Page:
Oxy is a small start-up company out of the United Kingdom that is planning to launch a new smartwatch on Indiegogo this month. By all accounts, it is not competing with any other company in the industry, not even Pebble. But Oxy got served with a lil' lawsuit threat when it tried to file for a trademark on its logo (shown on the left in the image above) by Deutsche Telekom. Reasons? Magenta. I feel like we've been down this road before.
T-Mobile has been responsible for seriously shaking up the American cellular carrier for the last couple of years, disrupting nearly every area from contracts to phone subsidies to data sales models. So hearing that T-Mo's parent company Deutsche Telekom may be interested in selling it off is somewhat alarming. Hearing that they may be interested in selling to Comcast, quantifiably one of the most despised companies in the entire country, is like watching that head-crushing scene from Game of Thrones all over again.
Reuters reports that Deutsche Telekom is in active talks to sell T-Mobile USA to cable giant Comcast, according to business magazine Manager, which cites anonymous sources.
It's easy to forget, but T-Mobile USA is still owned by German firm Deutsche Telekom. In a recent speech given at the DLD conference in Munich, Germany, DT CEO Tim Höttges said that T-Mobile's un-carrier promotions won't be enough to keep T-Mobile going. The only long-term solution, apparently, is a merger.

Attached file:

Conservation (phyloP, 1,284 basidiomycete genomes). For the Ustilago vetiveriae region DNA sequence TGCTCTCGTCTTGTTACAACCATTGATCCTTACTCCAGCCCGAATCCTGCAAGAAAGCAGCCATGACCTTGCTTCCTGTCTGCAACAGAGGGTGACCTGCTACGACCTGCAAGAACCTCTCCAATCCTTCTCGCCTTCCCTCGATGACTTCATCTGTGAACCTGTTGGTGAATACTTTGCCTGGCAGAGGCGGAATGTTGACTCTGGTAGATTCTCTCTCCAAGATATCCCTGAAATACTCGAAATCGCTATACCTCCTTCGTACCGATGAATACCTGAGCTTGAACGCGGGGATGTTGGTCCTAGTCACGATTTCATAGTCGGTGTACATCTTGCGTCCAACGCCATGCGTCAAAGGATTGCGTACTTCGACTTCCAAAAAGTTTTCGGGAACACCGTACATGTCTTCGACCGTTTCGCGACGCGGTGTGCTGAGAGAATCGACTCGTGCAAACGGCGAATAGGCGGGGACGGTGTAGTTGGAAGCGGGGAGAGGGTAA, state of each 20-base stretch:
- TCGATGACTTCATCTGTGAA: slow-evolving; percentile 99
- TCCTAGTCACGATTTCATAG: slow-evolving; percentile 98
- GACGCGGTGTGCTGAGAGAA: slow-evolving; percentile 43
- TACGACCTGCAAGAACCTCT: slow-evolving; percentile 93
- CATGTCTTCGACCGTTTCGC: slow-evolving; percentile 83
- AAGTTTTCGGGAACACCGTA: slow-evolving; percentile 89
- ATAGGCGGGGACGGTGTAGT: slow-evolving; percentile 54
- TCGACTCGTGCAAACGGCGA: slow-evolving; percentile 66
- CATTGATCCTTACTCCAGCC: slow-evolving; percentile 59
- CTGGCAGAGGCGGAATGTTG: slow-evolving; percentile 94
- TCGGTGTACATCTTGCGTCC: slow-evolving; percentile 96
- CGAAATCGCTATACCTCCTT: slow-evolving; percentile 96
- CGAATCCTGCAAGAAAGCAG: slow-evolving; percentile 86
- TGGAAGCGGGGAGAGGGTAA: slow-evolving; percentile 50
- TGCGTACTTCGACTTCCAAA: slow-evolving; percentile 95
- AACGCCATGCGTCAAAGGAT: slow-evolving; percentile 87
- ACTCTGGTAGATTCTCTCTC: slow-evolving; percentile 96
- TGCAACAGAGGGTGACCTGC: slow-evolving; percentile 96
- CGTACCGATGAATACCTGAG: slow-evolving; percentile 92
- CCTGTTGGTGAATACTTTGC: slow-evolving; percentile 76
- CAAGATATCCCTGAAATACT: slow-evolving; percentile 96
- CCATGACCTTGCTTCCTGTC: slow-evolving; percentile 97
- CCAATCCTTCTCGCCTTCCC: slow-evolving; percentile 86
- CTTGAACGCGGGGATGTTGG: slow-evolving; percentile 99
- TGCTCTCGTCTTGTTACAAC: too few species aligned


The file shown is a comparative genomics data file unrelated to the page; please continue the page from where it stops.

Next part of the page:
Previously, we'd heard rumors and whispers that T-Mobile (by way of its parent company Deutsche Telekom) would be acquiring MetroPCS. Today, both companies' boards have approved the merger and, pending regulatory and MetroPCS shareholder approval, the deal should be completed by mid-2013. The two companies will have a combined subscriber base of about 42.5 million customers, which still leaves it in fourth place in the U.S. behind Sprint with 56 million and AT&T/Verizon who each have over 100 million users.
The biggest news is that this will allow T-Mobile the spectrum it needs to rollout a competitive LTE network. In fact, T-Mo's CEO John Legere hopes to some day be able to "taunt" competitors over their LTE coverage.
It's official: AT&T-Mobile will not be happening any time soon. AT&T, the US's second-largest wireless carrier and all-around communications mega-corporation, after months of attempting to convince consumers and federal agencies alike that the deal was going to be good for everyone, has given up its plans to purchase T-Mobile, a division of Deutsche Telekom.
As part of the cancellation, AT&T will pay DT a $4 billion accounting fee to get out of its contract, as well as expand roaming agreements with the company (where, when, and for what purpose was not stated).
One worrisome issue that comes to mind for me is the damage done to T-Mobile's reputation in all of this.